Medical students reach out to the next generation at Doctor Camp and Camp Medical Detectives
June 19, 2014
Personal connections to medicine were a common theme among the more than 50 local middle and high school students who participated in Doctor Camp, a one-day event for younger students June 11, and Camp Medical Detectives, a two-day event for older kids June 12 to 13, at the IU School of Medicine.
The comfort provided by a friendly anesthesiologist before a scary childhood surgery are what Zoe Hardaway, an eighth-grade student at the Oaks Academy in Indianapolis, recalls when asked why she wants to be a doctor.
Ashden Hayden, an eighth-grader at Tindley Preparatory Academy in Indianapolis, developed an interest in surgery after undergoing a procedure on his legs. Joe Gibson, a seventh-grader at St. Roch Catholic School in Indianapolis, said his own father's experience with hip replacement made him want to learn more about medicine.
"It's very common, especially among Ph.D.s or doctors or people who do research: They tend to go into studying or treating diseases with which they have a lot of personal experiences," said Brittani Bungart, an M.D./Ph.D. student in biomedical engineering at the IU School of Medicine, who helped lead a series of educational activities on the brain during the days' events. "I've personally done a lot of research on Alzheimer's disease, which was the first disease I ever saw as a child."
Bungart was joined by fellow medical students such as Nicole Landry, Jenny Romine and Chrystal Haim, who also served as instructors or "camp counselors," and Derryl Miller and Lisa Fink, who served as this year's co-organizers. Both Doctor Camp and Camp M.D. are student-run events operated under the guidance of the IUSM Office of Medical Service-Learning. The Metropolitan Indianapolis/Central Indiana Area Health Education Center is responsible for recruiting local students to the participant in the event.
"The medical students come up with the schedule; we provide the volunteers, we decide what the kids are going to be doing," said Fink, a rising second-year medical student. "We're really responsible for the whole curriculum and being able to present everything in a way that's fun and engaging."
This year's event focused on the brain, the body's "coolest" organ, according to Fink. Previous years have highlighted other vital body parts, including the heart and kidneys.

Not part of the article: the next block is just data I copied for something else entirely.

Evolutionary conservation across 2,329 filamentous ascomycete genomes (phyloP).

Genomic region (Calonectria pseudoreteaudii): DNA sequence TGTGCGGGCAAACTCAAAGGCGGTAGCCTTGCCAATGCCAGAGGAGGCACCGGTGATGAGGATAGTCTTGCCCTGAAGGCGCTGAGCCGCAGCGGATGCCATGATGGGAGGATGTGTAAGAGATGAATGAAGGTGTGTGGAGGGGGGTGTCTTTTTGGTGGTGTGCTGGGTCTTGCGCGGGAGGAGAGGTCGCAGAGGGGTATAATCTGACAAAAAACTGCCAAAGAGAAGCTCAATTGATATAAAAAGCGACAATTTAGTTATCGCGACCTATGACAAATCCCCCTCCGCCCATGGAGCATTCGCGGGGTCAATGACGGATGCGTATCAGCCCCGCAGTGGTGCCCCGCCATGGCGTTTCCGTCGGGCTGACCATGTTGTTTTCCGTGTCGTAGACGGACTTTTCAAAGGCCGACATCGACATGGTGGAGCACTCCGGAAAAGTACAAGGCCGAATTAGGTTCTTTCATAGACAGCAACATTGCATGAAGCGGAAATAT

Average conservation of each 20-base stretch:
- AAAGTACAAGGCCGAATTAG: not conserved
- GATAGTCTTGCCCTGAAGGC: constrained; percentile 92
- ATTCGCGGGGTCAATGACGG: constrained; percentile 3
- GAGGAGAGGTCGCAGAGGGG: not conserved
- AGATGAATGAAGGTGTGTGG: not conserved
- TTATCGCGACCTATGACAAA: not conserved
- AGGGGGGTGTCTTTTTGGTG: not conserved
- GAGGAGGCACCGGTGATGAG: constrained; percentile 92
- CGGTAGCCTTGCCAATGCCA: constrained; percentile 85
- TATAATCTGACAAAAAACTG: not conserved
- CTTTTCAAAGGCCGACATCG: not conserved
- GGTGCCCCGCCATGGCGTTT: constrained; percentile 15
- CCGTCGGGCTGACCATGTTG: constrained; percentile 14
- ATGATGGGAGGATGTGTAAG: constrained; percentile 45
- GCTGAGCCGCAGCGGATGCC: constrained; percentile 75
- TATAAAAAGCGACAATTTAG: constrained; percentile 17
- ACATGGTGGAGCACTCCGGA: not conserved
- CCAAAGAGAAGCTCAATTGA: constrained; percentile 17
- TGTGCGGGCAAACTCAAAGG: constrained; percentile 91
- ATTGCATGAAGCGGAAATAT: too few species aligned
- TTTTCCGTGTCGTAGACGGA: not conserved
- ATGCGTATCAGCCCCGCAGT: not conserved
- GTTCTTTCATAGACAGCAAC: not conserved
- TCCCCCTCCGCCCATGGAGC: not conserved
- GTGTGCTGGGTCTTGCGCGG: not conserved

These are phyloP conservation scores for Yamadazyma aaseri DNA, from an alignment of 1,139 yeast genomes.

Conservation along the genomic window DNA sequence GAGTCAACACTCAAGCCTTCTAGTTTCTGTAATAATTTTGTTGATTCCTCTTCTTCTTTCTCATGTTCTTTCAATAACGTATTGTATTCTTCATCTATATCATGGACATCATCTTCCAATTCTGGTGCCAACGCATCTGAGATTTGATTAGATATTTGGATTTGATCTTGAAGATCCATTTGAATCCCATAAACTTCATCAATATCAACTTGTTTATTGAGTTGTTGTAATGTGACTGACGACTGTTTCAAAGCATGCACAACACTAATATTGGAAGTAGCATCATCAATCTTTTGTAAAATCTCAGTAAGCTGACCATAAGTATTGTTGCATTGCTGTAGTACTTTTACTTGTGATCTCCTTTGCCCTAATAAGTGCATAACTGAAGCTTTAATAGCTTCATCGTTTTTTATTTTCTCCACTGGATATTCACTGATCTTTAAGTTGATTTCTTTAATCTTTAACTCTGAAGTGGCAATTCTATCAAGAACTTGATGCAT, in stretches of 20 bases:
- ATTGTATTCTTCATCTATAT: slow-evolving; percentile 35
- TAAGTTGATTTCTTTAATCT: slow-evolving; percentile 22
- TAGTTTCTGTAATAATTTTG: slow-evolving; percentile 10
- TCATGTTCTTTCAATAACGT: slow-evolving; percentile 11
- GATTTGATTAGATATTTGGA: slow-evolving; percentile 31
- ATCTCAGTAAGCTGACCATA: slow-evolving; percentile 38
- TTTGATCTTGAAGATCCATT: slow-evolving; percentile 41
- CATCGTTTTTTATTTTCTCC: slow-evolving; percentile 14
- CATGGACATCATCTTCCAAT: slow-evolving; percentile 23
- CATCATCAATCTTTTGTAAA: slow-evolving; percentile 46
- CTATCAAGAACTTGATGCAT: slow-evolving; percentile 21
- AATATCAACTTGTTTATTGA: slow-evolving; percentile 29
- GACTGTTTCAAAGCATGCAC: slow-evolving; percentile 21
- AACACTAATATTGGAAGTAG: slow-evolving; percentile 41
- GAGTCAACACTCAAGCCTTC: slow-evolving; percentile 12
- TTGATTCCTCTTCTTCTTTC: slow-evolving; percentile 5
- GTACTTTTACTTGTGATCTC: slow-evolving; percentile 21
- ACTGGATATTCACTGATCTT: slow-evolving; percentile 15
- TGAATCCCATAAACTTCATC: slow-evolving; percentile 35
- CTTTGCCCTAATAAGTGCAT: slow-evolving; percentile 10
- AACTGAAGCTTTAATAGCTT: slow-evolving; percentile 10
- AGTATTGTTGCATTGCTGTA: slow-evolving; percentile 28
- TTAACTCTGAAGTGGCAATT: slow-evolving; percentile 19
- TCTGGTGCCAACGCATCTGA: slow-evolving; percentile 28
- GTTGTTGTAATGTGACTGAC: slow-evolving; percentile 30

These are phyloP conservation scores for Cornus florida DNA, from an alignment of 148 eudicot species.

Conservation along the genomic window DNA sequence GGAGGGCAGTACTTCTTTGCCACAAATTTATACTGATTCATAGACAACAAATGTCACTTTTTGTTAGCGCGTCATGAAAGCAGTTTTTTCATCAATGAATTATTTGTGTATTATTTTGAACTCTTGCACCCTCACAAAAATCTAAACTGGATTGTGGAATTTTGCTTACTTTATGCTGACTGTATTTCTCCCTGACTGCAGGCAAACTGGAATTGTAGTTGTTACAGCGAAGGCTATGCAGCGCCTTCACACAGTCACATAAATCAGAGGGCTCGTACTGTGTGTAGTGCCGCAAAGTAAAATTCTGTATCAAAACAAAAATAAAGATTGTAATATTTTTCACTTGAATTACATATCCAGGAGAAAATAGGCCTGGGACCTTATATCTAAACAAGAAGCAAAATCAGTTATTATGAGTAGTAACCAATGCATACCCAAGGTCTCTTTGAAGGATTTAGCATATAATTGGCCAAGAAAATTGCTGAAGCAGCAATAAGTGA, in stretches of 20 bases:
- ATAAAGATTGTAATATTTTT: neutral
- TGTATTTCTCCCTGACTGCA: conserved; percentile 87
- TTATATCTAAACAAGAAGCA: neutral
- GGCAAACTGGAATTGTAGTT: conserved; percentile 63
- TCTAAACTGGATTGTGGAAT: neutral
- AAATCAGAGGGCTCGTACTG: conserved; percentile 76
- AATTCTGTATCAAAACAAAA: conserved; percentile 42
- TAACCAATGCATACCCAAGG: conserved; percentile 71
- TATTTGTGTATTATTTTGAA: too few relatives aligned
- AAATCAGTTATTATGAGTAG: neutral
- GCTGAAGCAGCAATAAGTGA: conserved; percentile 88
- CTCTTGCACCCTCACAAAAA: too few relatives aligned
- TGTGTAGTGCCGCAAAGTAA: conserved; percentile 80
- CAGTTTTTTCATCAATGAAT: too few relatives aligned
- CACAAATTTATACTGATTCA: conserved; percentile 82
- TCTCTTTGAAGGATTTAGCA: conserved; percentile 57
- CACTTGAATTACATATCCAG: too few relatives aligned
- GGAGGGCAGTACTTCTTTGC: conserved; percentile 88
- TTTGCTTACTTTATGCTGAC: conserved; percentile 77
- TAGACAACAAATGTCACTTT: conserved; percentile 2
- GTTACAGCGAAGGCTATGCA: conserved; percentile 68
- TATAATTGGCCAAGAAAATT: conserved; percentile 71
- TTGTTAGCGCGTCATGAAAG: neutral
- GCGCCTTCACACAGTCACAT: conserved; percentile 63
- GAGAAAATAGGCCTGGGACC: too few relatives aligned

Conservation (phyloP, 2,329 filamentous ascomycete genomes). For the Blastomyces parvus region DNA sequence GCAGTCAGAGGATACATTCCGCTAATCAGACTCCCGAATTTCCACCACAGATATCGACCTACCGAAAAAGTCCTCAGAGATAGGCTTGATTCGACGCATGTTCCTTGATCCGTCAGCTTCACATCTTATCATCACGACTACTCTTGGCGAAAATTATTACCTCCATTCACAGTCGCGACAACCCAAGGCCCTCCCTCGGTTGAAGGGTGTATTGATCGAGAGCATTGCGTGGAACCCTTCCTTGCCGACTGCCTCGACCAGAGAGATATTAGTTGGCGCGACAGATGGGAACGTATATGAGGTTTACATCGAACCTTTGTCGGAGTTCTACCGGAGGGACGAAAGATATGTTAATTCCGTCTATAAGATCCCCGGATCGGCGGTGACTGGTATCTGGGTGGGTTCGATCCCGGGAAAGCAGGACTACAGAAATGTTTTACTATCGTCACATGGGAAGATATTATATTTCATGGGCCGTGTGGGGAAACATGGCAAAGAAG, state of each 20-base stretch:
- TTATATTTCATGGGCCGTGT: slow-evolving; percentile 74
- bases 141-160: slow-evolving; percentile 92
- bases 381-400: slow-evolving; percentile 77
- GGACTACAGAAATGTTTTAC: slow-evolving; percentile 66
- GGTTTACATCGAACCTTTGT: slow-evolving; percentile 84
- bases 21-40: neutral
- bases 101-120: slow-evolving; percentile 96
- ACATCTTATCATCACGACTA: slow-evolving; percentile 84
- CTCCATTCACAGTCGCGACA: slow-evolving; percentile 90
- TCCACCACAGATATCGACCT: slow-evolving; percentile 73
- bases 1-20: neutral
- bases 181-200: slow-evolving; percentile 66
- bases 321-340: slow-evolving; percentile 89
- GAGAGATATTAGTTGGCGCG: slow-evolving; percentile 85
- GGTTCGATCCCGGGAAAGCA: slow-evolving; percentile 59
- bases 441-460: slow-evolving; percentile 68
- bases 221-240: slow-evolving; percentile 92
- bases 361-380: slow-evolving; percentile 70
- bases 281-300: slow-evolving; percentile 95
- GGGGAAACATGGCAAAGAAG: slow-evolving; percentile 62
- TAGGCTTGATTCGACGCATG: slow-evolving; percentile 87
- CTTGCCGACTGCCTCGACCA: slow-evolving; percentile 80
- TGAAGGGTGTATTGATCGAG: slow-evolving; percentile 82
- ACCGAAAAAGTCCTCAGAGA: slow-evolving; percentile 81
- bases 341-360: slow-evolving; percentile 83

"Just think, when you're holding someone's brain, you're holding every memory that person's ever made," Haim said, recalling her own first-year experiences in gross anatomy when students passed around plasticized organs, including the brain, touching and examining the preserved organs in their own hands.
The camp students watched video animations illustrating the signaling process between neurons. They also participated in hands-on activities such as learning how to conduct a physical exam and testing for nerve damage by lightly brushing fingers and arms with a Q-tip; and they practiced making a diagnosis and ordering tests based on various symptoms.
"It's really cool to find out about how the brain works and how it controls the body," said Christina Sally, an eighth-grader at Oaks Academy who's set her sights on a career in neurology. "We've learned a little bit about the brain in school, but not this much of it."
She also said it was fun having the chance to "get to know new people who are interested in the same things as me."
Traci Adams Wilson, an outreach coordinator at MICI-AHEC, said all the activities that Area Health Education Centers sponsor are aimed at encouraging an interest in STEM careers -- science, technology, engineering and math) -- especially among young people who may rarely get the chance to engage one-on-one with individuals working in the sciences or medicine.
"We feel that it's important to build the pipeline for underserved, underrepresented groups to get into health care careers," she said. "We're not only increasing awareness but also hopefully opening doors for students to become members of various health care professions. The hope is they will also come back to various health care communities who are underserved and give back."
The program is also a great way to instill a sense of respect for sciences and health care in the next generation, Fink said, as well as to encourage everyone who participates to live healthier -- whether they're someone who's simply curious about the body or harboring ambitions to join the next generation of physician scientists.
"If you didn't have anyone to tell you about science or medicine, how could you ever discover you had a passion for it?" said Bungart, a native of Missouri who participated in a similar program before going on to pursue an undergraduate degree in microbiology at IU Bloomington, and now an advanced degree at IUSM.
"Situations like these are what led me to do what I do."